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Beauty: A feel-better face when you're sick

The right makeup can give chemotherapy patients a beauty and mood boost. Makeup artist Tim Quinn shows how to restore the glow.

April 17, 2011|By Melissa Magsaysay | Los Angeles Times
  • Armani makeup artist Tim Quinn and makeover subject Jeri Brown.
Armani makeup artist Tim Quinn and makeover subject Jeri Brown. (Anne Cusack / Los Angeles…)

"I just got my first haircut in two years, which is great, but it's coming in so thin," says Jeri Brown, a 51-year-old Los Angeles resident who is undergoing chemotherapy for breast cancer that has metastasized into her spine. She catches her self-critical tone and digresses. "See, I'm complaining, but really, it's like, thank God I have hair. It used to be so healthy, it would bounce, and now it's like straw, but you know what, it's there."

The problems with hair loss during chemotherapy treatments are well known. But like many patients, Brown has also experienced a number of other effects on her looks too, including loss of her eyebrows, a grayish pallor and dry skin.

The beauty issues facing women undergoing chemotherapy may seem trivial in light of the big picture, but they definitely are a concern. Though appearance is not the key to recovery, it can affect a patient's mood and motivation. "Everyone I have the chemo conversation with wants to know how it will affect their appearance," says Dr. Lawrence D. Piro of the Angeles Clinic and Research Institute in West L.A. "It's a conversation worth having, and you can't trivialize or judge someone for it because what lifts somebody up is different for everyone."

Celebrity makeup artist Tim Quinn of Armani Beauty — a cancer survivor himself — works with the National Cancer Research Foundation as well as the Farrah Fawcett Foundation to help women throughout the country who are dealing with chemo-related beauty issues. With Brown as his model, Quinn shared some tips for battling dryness, properly drawing in eyebrows and putting some luster back into the skin.

First, Quinn recommends a deep clean with a tool such a Clarisonic brush in order to slough off any ashy, dry skin, stimulate collagen and help remove toxins. Then use a hydrating moisturizer — select a formula that works best with the condition of your skin and that wears well under makeup.

On Brown he started with a light-reflecting skin highlighter containing pink and blue molecules that boost luster in skin tone. He applied the highlighter to the entire face using the tips of his fingers. Then with a flat foundation brush, Quinn swept Brown's face with an Armani sheer luminous foundation to build on the bright glow of the highlighter.

Use a light-reflecting concealer, such as YSL Touche E'clat, to combat dark circles and bring some light to the under-eye area. Quinn applied a lighter color to Brown's under-eye and then used a heavier, more opaque concealer for blemishes and dark spots throughout the rest of the face. "Some areas get discolored," Quinn says. "It can change weekly. Suddenly one side of your face is different than the other or you have an odd breakout. So concealer can become your best friend." He adds that using oil-free cosmetics can be helpful since body temperature can rise, making makeup feel heavy. "Sometimes [during chemotherapy] I'd feel like I was melting from the top of my head down," Quinn says.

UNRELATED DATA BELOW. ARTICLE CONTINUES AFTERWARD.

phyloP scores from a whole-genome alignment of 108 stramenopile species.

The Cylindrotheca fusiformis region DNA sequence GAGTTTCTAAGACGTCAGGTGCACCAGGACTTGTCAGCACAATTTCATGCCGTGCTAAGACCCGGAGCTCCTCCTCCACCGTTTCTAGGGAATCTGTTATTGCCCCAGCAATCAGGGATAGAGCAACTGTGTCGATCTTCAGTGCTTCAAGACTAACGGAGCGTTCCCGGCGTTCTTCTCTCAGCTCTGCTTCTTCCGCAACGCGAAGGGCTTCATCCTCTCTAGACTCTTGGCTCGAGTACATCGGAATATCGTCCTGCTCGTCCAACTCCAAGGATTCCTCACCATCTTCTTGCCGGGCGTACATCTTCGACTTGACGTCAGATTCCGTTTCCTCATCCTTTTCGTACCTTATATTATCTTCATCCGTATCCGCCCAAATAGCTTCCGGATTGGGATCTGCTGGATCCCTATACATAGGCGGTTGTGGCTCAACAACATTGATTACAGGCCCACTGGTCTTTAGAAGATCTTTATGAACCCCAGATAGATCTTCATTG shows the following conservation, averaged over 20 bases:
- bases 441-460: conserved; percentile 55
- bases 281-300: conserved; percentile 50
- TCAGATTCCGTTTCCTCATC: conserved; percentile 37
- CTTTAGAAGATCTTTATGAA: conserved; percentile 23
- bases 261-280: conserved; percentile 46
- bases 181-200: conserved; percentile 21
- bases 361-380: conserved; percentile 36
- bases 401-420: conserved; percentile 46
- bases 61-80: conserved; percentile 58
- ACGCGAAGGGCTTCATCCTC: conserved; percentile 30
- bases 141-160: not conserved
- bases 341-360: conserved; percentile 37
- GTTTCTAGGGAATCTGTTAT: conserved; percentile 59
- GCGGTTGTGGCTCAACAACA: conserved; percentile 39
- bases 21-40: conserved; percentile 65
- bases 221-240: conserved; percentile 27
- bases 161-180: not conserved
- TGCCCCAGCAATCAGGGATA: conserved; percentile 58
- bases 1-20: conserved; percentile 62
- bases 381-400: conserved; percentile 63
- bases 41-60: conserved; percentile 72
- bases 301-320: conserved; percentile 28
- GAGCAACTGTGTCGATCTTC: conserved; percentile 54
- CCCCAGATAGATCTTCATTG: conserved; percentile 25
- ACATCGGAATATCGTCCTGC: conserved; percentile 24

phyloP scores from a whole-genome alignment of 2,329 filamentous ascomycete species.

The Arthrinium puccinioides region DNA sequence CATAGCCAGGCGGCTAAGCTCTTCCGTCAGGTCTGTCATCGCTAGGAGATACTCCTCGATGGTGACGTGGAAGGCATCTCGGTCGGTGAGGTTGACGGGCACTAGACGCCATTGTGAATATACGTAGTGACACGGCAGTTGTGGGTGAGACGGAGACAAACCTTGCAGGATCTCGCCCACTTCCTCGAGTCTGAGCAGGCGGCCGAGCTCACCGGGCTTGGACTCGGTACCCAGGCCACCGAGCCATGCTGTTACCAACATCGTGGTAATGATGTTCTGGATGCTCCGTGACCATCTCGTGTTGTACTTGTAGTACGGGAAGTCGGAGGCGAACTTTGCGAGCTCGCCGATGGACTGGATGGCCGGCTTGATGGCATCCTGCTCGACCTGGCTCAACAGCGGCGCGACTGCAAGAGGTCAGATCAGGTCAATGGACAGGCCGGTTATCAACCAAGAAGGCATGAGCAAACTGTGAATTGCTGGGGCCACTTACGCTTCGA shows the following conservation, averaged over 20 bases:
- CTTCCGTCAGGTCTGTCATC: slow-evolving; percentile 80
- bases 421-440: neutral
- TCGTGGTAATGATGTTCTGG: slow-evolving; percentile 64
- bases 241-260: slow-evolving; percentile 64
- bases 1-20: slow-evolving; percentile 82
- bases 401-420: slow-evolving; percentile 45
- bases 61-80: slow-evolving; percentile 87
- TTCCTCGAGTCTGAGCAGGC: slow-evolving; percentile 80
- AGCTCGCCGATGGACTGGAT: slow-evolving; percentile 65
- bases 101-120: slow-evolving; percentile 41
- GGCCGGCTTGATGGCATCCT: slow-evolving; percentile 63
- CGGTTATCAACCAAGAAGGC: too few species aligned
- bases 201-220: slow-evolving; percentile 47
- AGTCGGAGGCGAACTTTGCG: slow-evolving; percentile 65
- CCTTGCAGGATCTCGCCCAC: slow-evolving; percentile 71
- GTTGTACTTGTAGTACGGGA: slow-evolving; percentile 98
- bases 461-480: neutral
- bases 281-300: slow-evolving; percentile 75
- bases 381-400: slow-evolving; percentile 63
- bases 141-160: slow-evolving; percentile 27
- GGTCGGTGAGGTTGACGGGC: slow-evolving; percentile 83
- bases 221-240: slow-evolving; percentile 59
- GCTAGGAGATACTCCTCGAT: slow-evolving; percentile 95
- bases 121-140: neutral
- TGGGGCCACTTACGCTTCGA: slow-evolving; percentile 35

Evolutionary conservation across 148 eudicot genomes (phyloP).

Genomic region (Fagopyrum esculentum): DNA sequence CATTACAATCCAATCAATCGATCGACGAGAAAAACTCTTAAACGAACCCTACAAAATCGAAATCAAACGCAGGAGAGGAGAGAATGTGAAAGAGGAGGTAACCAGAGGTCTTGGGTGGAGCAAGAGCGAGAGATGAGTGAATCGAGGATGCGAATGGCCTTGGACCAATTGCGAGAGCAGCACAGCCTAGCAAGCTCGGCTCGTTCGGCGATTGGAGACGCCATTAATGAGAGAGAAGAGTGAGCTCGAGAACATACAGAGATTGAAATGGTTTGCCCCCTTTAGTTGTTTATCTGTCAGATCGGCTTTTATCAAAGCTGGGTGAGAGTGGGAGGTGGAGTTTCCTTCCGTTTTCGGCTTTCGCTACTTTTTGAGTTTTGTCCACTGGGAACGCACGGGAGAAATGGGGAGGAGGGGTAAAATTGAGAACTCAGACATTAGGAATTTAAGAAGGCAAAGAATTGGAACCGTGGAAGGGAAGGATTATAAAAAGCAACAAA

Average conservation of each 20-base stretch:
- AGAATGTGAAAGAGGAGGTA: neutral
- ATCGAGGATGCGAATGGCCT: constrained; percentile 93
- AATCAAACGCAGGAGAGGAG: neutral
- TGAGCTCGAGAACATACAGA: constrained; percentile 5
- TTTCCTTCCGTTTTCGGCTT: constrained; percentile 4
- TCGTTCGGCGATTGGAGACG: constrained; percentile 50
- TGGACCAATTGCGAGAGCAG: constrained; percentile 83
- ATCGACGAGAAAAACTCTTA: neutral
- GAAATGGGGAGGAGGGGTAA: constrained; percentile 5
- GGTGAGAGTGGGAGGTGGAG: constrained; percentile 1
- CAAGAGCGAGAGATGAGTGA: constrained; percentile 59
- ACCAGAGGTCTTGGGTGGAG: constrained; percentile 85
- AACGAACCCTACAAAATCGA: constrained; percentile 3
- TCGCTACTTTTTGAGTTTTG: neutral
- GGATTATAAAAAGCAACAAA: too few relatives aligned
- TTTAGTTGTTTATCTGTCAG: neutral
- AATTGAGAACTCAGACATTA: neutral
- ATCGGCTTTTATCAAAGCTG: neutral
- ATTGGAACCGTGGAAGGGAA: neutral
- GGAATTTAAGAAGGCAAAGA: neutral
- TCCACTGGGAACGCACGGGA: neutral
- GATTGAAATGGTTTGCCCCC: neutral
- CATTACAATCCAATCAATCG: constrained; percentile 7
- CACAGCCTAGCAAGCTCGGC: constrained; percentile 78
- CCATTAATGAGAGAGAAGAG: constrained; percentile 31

Drawing on or filling in eyebrows can be tricky, since it is hard to make them look natural. Brown recalls attempting to draw on brows, but she was never quite comfortable with the heavy look that came from a pencil. "I did draw them in, which looked ridiculous," she says. "At night it was OK, but they really looked like the McDonald's arches brows from back in my mom's era."

Quinn advises penciling in the eyebrows in 45-degree increments to make sure the shape is as natural and flattering to the face as possible. First start by placing the pencil vertically at the side of the nose, so that the end of the pencil is at the start of your inner eyebrow. Start shading in the area lightly. To locate the arch, line up the pencil against the side of the nose again and rotate the top 45 degrees toward your temple. This is your next marker point; fill in the brow to reach that spot. Line up the pencil at the side of the nose once more and rotate the top 45 degrees from the arch toward the temple, to find where the brow should naturally end. This should create a basic outline. Feather in color with an eyebrow pencil that's dark enough to add a little definition to the brow area but not too dark or intense for your skin tone.

To build up some contour and color, Quinn applied a cream bronzer into the top of the cheekbone and a little across the forehead and chin. "Bronzer should be a tone warmer than your natural color," he says. Quinn also stresses the importance of adding some color back into the cheeks, and recommends a rose gold tone to counterbalance what he says is an "odd green, ashy undertone" that he often sees in chemotherapy patients. He swept a golden pink cream blush over the apples of Brown's cheeks, starting a rosy color palette for the entire face.

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